The MyDoom worm was insidious, affecting individuals and businesses alike on a global scale. Its reach was extensive, with estimates suggesting that at its peak, 1 in every 12 emails sent worldwide was infected with MyDoom.

The financial fallout from MyDoom was staggering. It’s estimated to have caused $38 billion in damages, making it one of the most costly spam attacks in history. The worm didn’t just spam inboxes; it also opened backdoors on infected computers, allowing them to be controlled remotely.

The response to MyDoom was a massive global effort to halt its spread and remove it from infected systems. This led to significant advancements in antivirus technology and spam filtering systems. Despite an intense investigation, the originators of MyDoom were never found, thus no legal consequences were enacted. However, their legacy remains as a grim reminder of the potential damage that spam can cause.

8. The LinkedIn Incident (2012)

Moving into the era of social media, 2012 marked a significant shift in the landscape of spam attacks. This time, the target was LinkedIn, the popular professional networking platform. The attack followed a data breach in which 6.5 million user passwords were leaked.

This spam incident was a little different. It didn’t involve a virus or a worm, but rather a flood of spam emails sent to LinkedIn users, presumably in an attempt to trick them into revealing more personal information. While the perpetrators of this attack remain unknown, their actions had a global impact, affecting LinkedIn’s user base across the world.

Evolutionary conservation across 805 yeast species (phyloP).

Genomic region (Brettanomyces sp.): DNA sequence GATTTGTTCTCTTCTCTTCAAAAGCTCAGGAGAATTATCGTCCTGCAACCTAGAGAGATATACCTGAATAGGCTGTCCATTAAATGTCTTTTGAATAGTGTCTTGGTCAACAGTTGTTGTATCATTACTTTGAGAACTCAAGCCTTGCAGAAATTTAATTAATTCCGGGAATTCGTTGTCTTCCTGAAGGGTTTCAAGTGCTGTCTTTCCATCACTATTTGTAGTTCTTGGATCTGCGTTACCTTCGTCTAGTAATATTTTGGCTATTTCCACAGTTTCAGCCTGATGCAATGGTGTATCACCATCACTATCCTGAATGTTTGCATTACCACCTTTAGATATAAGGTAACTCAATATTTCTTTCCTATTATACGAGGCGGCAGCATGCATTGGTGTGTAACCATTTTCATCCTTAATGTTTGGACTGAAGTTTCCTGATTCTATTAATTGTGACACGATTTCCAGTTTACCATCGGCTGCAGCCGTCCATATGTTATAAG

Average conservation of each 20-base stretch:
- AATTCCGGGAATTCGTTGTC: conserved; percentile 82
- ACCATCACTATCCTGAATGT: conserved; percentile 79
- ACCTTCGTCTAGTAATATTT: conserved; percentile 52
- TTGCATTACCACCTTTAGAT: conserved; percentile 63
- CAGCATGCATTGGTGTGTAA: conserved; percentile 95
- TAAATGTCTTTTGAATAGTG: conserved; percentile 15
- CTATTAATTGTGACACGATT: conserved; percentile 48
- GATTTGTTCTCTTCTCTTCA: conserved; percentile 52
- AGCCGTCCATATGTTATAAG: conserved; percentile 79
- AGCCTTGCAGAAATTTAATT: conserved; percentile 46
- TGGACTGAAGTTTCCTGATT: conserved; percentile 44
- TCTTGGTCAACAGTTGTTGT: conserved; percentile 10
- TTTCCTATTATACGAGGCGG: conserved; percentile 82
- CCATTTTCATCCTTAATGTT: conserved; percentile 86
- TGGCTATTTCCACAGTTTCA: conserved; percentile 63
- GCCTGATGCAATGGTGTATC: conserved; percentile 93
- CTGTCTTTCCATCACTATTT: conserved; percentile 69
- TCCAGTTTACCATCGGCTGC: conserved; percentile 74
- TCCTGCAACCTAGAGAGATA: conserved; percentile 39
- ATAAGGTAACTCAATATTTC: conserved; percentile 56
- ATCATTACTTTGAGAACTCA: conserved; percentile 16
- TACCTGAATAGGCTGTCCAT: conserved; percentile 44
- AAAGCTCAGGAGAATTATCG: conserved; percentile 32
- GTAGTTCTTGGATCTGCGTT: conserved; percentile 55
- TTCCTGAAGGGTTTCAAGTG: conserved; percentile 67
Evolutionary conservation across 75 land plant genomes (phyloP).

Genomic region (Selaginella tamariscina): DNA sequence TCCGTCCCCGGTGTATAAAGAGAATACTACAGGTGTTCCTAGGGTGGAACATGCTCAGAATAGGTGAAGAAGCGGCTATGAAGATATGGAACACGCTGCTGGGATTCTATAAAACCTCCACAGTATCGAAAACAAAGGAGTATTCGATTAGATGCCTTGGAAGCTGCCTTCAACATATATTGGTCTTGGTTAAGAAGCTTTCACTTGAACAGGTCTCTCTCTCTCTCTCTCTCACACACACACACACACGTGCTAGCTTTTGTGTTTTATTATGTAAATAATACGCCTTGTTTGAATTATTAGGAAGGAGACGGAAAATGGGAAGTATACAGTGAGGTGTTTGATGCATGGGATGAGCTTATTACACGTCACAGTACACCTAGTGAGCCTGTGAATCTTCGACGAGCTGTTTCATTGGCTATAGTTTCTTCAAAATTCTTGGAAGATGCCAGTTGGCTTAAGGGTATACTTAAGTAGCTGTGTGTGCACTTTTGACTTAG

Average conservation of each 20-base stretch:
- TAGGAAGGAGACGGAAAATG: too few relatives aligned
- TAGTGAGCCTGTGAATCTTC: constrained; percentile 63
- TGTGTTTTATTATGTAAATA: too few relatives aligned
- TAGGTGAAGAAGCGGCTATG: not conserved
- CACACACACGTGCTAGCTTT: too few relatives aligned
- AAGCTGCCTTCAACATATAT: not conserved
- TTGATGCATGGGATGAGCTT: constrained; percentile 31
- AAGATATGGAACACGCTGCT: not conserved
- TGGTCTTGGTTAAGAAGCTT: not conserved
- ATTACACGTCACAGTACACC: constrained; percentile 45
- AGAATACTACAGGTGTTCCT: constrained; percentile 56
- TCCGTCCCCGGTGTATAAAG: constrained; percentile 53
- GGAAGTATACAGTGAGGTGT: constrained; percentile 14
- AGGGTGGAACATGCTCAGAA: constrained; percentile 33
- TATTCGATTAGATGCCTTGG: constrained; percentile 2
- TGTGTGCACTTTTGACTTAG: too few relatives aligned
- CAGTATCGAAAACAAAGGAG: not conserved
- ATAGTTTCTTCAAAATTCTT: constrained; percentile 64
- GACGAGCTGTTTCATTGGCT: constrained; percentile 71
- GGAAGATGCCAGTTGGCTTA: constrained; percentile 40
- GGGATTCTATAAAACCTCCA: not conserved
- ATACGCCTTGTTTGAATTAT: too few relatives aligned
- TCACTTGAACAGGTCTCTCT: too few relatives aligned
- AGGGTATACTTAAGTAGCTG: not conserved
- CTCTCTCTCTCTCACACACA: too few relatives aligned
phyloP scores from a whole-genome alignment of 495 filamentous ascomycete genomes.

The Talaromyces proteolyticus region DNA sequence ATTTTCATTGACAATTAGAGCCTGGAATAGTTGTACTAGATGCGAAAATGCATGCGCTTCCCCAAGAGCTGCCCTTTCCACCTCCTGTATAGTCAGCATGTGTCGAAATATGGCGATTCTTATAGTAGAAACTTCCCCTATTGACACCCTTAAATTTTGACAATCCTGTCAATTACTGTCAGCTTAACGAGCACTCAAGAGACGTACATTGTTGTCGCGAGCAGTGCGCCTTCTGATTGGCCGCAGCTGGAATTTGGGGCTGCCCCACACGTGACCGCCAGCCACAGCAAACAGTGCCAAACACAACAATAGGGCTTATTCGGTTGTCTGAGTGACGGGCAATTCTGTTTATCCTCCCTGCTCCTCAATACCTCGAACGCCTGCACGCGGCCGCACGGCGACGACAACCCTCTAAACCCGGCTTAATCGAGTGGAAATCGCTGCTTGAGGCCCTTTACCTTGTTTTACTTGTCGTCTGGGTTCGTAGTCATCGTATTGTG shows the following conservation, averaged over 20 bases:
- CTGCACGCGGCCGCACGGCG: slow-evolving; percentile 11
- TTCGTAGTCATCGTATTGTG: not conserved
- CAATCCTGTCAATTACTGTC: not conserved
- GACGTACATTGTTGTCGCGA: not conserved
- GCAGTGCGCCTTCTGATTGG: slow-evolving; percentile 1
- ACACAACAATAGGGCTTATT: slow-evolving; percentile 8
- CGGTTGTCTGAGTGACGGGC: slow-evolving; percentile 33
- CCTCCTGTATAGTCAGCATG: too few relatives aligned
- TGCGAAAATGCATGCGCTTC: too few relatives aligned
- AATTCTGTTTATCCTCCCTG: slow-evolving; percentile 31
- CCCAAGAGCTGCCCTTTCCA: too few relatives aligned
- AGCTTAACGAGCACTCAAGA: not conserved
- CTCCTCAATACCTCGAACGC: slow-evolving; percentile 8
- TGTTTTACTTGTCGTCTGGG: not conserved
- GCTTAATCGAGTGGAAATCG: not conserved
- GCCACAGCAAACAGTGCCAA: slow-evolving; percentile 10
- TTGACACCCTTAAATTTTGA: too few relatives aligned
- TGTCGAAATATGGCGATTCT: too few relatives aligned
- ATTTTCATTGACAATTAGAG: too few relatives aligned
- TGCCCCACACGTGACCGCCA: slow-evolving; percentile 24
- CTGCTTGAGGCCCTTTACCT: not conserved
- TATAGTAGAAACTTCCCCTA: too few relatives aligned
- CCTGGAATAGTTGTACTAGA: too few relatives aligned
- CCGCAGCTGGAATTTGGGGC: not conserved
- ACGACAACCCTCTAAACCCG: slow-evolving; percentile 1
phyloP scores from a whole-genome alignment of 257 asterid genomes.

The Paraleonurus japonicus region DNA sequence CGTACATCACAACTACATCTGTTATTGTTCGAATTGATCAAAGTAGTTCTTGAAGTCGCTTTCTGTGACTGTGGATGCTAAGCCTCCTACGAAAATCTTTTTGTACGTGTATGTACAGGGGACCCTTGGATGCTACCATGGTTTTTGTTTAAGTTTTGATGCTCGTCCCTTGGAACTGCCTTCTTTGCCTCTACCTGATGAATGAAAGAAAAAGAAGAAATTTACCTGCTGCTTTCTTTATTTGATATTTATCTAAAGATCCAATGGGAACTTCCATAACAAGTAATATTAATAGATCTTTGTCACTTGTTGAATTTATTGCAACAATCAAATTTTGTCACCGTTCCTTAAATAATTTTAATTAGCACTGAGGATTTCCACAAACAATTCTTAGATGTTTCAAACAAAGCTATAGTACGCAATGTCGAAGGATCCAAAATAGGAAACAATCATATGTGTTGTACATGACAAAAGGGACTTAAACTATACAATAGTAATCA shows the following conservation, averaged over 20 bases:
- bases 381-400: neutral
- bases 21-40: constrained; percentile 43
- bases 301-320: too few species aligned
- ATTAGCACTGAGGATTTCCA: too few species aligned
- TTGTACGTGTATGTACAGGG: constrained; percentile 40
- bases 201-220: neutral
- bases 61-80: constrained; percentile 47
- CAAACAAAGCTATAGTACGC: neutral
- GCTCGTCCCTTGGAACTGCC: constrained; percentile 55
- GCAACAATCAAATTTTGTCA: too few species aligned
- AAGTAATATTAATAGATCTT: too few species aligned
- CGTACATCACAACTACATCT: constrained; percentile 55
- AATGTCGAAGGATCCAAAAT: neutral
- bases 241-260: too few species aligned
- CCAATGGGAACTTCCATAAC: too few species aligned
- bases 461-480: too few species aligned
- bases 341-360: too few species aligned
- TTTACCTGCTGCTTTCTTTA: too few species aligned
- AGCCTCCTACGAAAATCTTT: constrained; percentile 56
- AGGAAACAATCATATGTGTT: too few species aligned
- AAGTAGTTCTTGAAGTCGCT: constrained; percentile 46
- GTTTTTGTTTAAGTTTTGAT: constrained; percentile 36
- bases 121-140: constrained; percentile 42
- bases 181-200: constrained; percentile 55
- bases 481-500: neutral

The financial damage from this incident is hard to quantify, but the reputational damage to LinkedIn was significant. Users’ trust in the platform took a hit, and the company had to work hard to restore confidence. The data compromised in this attack was personal, with users’ professional information at risk of being exploited.

In the aftermath of the incident, LinkedIn made significant security enhancements to protect user data and improve password security. The breach also served as a wake-up call for other social media platforms, leading to industry-wide improvements in data security. Despite the scale of the breach, no individuals or groups were identified as being responsible, and as such, no legal action was taken.

9. The Yahoo Incident (2013)

In 2013, the internet witnessed one of the largest data breaches in history, affecting the popular web services provider Yahoo. This wasn’t just a spam attack; it was a full-blown cyber assault, with over 3 billion user accounts compromised.

The culprits behind this massive breach were a group of hackers backed by a foreign government. Their actions had a global impact, with Yahoo users around the world falling victim to the attack. The data compromised included names, email addresses, telephone numbers, dates of birth, hashed passwords, and, in some cases, encrypted or unencrypted security questions and answers.

The financial implications of the breach were enormous, not just from the direct costs of addressing the breach, but also due to the reduction in Yahoo’s sale price when it was acquired by Verizon in 2017. The breach knocked an estimated $350 million off Yahoo’s sale price.

In response to the breach, Yahoo took steps to secure user accounts and improve its security infrastructure. The breach also led to widespread changes in how companies handle and secure user data. In terms of legal consequences, the US Department of Justice charged four individuals, including two officers from the Russian Federal Security Service (FSB), in connection with the breach in 2017.

10. The Google Docs Phishing Incident (2017)